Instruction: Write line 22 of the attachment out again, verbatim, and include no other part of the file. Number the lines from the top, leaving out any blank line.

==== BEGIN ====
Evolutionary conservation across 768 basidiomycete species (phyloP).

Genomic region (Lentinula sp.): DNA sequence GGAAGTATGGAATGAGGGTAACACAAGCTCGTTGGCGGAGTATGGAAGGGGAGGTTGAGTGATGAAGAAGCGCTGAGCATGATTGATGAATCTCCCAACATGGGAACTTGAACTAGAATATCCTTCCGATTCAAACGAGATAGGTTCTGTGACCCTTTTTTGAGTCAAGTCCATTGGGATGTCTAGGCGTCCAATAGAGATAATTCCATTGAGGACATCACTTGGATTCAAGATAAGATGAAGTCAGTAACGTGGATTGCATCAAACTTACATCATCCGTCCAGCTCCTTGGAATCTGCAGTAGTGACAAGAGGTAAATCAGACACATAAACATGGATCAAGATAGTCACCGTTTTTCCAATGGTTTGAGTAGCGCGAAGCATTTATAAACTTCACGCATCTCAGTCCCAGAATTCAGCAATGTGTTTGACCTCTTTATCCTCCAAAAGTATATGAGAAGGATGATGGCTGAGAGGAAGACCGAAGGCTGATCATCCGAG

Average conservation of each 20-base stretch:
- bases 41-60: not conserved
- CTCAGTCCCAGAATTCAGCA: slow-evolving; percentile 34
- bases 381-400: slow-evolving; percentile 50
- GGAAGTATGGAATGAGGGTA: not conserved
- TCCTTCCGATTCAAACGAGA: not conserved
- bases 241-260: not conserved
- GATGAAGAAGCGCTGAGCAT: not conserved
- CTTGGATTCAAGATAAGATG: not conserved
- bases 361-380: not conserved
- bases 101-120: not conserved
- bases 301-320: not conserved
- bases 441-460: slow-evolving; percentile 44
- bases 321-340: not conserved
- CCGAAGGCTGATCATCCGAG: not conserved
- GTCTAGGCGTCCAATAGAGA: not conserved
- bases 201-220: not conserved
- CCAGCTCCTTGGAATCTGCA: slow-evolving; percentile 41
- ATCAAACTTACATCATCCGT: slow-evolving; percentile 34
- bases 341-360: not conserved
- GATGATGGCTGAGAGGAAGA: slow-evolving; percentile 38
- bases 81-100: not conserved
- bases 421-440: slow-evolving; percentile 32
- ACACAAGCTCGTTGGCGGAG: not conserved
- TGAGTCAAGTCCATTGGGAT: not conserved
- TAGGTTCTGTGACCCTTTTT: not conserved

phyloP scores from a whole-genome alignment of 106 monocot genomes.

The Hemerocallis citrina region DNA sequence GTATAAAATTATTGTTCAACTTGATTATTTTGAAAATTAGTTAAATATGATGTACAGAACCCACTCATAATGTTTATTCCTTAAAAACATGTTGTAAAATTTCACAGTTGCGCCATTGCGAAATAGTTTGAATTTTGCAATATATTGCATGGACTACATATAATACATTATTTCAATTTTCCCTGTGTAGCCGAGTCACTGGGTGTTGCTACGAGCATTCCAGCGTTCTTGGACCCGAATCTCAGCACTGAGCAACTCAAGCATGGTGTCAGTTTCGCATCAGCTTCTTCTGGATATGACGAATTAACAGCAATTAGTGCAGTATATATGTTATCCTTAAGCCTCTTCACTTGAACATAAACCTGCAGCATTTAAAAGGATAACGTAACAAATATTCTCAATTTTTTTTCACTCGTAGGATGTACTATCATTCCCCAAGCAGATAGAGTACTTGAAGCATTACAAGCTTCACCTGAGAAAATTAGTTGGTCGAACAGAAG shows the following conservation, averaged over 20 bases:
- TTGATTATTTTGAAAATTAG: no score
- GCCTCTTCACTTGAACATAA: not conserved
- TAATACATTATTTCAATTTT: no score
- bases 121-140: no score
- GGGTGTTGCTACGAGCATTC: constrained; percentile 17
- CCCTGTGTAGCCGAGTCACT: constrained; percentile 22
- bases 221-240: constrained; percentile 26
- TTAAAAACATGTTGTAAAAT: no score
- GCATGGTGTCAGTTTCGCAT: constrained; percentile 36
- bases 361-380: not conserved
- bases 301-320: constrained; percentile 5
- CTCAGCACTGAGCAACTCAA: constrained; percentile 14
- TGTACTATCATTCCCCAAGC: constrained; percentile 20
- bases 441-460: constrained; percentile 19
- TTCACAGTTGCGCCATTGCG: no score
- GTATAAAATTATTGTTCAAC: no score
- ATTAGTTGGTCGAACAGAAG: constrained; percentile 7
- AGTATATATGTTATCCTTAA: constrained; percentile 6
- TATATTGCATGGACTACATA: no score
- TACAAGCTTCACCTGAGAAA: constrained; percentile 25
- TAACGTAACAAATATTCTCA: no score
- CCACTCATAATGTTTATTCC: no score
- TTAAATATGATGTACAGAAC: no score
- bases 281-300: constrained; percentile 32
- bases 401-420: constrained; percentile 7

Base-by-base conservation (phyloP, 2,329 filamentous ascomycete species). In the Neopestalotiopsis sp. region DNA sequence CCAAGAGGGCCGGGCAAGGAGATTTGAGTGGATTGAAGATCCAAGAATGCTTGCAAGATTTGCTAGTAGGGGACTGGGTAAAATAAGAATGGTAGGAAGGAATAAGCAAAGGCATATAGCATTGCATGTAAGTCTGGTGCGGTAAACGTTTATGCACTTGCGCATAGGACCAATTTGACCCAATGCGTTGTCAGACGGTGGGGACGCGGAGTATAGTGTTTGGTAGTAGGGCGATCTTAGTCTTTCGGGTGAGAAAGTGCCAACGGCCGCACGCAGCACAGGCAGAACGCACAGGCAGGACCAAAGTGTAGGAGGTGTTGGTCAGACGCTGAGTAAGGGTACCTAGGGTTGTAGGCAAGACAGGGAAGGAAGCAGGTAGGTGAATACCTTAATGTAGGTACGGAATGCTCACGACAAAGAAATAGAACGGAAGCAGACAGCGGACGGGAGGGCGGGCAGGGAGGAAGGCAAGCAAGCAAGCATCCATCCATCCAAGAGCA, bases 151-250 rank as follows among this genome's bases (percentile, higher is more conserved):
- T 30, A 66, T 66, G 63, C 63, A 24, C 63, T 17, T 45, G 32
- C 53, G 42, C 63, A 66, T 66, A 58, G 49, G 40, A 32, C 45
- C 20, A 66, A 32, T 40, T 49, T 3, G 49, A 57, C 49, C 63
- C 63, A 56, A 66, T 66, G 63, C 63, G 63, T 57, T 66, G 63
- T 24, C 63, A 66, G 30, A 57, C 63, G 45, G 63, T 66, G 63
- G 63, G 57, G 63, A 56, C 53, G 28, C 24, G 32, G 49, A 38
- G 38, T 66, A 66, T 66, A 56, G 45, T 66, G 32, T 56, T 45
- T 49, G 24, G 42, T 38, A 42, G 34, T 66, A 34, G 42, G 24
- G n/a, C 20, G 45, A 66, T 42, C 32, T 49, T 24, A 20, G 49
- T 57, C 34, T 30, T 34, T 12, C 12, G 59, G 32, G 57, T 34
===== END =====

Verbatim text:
- bases 341-360: not conserved